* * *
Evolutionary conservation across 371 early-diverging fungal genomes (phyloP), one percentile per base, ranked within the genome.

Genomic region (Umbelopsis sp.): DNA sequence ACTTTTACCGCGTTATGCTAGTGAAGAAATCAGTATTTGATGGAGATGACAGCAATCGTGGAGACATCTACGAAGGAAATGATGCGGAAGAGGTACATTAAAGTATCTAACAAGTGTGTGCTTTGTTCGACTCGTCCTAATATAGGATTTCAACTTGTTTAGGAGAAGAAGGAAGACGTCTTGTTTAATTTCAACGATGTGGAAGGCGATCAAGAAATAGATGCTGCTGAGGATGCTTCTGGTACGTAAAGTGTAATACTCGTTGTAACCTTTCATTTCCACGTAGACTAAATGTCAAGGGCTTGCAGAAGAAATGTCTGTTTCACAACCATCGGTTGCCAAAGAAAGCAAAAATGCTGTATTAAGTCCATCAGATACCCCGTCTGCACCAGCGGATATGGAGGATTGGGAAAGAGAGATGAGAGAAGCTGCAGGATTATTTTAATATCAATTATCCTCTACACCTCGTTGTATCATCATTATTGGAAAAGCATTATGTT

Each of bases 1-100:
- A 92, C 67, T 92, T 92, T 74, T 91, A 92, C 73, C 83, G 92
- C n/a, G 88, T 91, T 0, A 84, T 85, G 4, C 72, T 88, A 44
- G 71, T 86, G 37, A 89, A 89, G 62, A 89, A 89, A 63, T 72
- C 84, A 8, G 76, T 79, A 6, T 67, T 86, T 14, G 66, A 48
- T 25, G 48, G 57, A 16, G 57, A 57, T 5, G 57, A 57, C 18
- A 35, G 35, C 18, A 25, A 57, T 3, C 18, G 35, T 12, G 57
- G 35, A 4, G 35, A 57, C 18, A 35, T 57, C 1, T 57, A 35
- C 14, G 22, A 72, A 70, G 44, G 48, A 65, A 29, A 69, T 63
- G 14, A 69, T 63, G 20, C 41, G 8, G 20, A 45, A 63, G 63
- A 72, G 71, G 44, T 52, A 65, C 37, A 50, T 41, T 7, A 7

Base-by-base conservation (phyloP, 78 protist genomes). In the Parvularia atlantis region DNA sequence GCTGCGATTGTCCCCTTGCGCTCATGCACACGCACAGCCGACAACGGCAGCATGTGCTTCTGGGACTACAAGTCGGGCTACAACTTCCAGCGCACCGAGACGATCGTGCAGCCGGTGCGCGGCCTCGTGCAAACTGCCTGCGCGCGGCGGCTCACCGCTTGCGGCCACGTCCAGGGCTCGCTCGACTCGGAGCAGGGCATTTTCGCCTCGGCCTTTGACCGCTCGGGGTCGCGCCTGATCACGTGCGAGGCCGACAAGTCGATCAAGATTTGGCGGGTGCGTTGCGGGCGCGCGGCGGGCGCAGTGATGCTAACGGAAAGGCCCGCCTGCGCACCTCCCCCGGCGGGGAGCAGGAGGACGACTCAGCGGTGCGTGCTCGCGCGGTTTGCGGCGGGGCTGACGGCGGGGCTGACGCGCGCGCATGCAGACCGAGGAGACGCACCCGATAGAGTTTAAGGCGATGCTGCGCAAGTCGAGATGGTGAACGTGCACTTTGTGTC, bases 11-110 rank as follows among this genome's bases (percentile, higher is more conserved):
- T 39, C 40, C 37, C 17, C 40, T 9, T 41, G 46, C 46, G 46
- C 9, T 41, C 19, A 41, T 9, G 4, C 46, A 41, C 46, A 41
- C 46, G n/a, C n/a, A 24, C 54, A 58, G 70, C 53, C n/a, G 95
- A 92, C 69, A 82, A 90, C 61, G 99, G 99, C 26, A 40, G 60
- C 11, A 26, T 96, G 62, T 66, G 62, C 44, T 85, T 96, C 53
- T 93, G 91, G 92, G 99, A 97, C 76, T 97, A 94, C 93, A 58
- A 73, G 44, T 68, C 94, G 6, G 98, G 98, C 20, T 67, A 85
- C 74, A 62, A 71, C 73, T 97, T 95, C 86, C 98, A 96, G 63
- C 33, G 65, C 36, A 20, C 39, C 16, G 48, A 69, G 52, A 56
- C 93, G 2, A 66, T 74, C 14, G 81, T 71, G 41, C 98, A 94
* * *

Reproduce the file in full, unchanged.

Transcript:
Evolutionary conservation across 371 early-diverging fungal genomes (phyloP), one percentile per base, ranked within the genome.

Genomic region (Umbelopsis sp.): DNA sequence ACTTTTACCGCGTTATGCTAGTGAAGAAATCAGTATTTGATGGAGATGACAGCAATCGTGGAGACATCTACGAAGGAAATGATGCGGAAGAGGTACATTAAAGTATCTAACAAGTGTGTGCTTTGTTCGACTCGTCCTAATATAGGATTTCAACTTGTTTAGGAGAAGAAGGAAGACGTCTTGTTTAATTTCAACGATGTGGAAGGCGATCAAGAAATAGATGCTGCTGAGGATGCTTCTGGTACGTAAAGTGTAATACTCGTTGTAACCTTTCATTTCCACGTAGACTAAATGTCAAGGGCTTGCAGAAGAAATGTCTGTTTCACAACCATCGGTTGCCAAAGAAAGCAAAAATGCTGTATTAAGTCCATCAGATACCCCGTCTGCACCAGCGGATATGGAGGATTGGGAAAGAGAGATGAGAGAAGCTGCAGGATTATTTTAATATCAATTATCCTCTACACCTCGTTGTATCATCATTATTGGAAAAGCATTATGTT

Each of bases 1-100:
- A 92, C 67, T 92, T 92, T 74, T 91, A 92, C 73, C 83, G 92
- C n/a, G 88, T 91, T 0, A 84, T 85, G 4, C 72, T 88, A 44
- G 71, T 86, G 37, A 89, A 89, G 62, A 89, A 89, A 63, T 72
- C 84, A 8, G 76, T 79, A 6, T 67, T 86, T 14, G 66, A 48
- T 25, G 48, G 57, A 16, G 57, A 57, T 5, G 57, A 57, C 18
- A 35, G 35, C 18, A 25, A 57, T 3, C 18, G 35, T 12, G 57
- G 35, A 4, G 35, A 57, C 18, A 35, T 57, C 1, T 57, A 35
- C 14, G 22, A 72, A 70, G 44, G 48, A 65, A 29, A 69, T 63
- G 14, A 69, T 63, G 20, C 41, G 8, G 20, A 45, A 63, G 63
- A 72, G 71, G 44, T 52, A 65, C 37, A 50, T 41, T 7, A 7

Base-by-base conservation (phyloP, 78 protist genomes). In the Parvularia atlantis region DNA sequence GCTGCGATTGTCCCCTTGCGCTCATGCACACGCACAGCCGACAACGGCAGCATGTGCTTCTGGGACTACAAGTCGGGCTACAACTTCCAGCGCACCGAGACGATCGTGCAGCCGGTGCGCGGCCTCGTGCAAACTGCCTGCGCGCGGCGGCTCACCGCTTGCGGCCACGTCCAGGGCTCGCTCGACTCGGAGCAGGGCATTTTCGCCTCGGCCTTTGACCGCTCGGGGTCGCGCCTGATCACGTGCGAGGCCGACAAGTCGATCAAGATTTGGCGGGTGCGTTGCGGGCGCGCGGCGGGCGCAGTGATGCTAACGGAAAGGCCCGCCTGCGCACCTCCCCCGGCGGGGAGCAGGAGGACGACTCAGCGGTGCGTGCTCGCGCGGTTTGCGGCGGGGCTGACGGCGGGGCTGACGCGCGCGCATGCAGACCGAGGAGACGCACCCGATAGAGTTTAAGGCGATGCTGCGCAAGTCGAGATGGTGAACGTGCACTTTGTGTC, bases 11-110 rank as follows among this genome's bases (percentile, higher is more conserved):
- T 39, C 40, C 37, C 17, C 40, T 9, T 41, G 46, C 46, G 46
- C 9, T 41, C 19, A 41, T 9, G 4, C 46, A 41, C 46, A 41
- C 46, G n/a, C n/a, A 24, C 54, A 58, G 70, C 53, C n/a, G 95
- A 92, C 69, A 82, A 90, C 61, G 99, G 99, C 26, A 40, G 60
- C 11, A 26, T 96, G 62, T 66, G 62, C 44, T 85, T 96, C 53
- T 93, G 91, G 92, G 99, A 97, C 76, T 97, A 94, C 93, A 58
- A 73, G 44, T 68, C 94, G 6, G 98, G 98, C 20, T 67, A 85
- C 74, A 62, A 71, C 73, T 97, T 95, C 86, C 98, A 96, G 63
- C 33, G 65, C 36, A 20, C 39, C 16, G 48, A 69, G 52, A 56
- C 93, G 2, A 66, T 74, C 14, G 81, T 71, G 41, C 98, A 94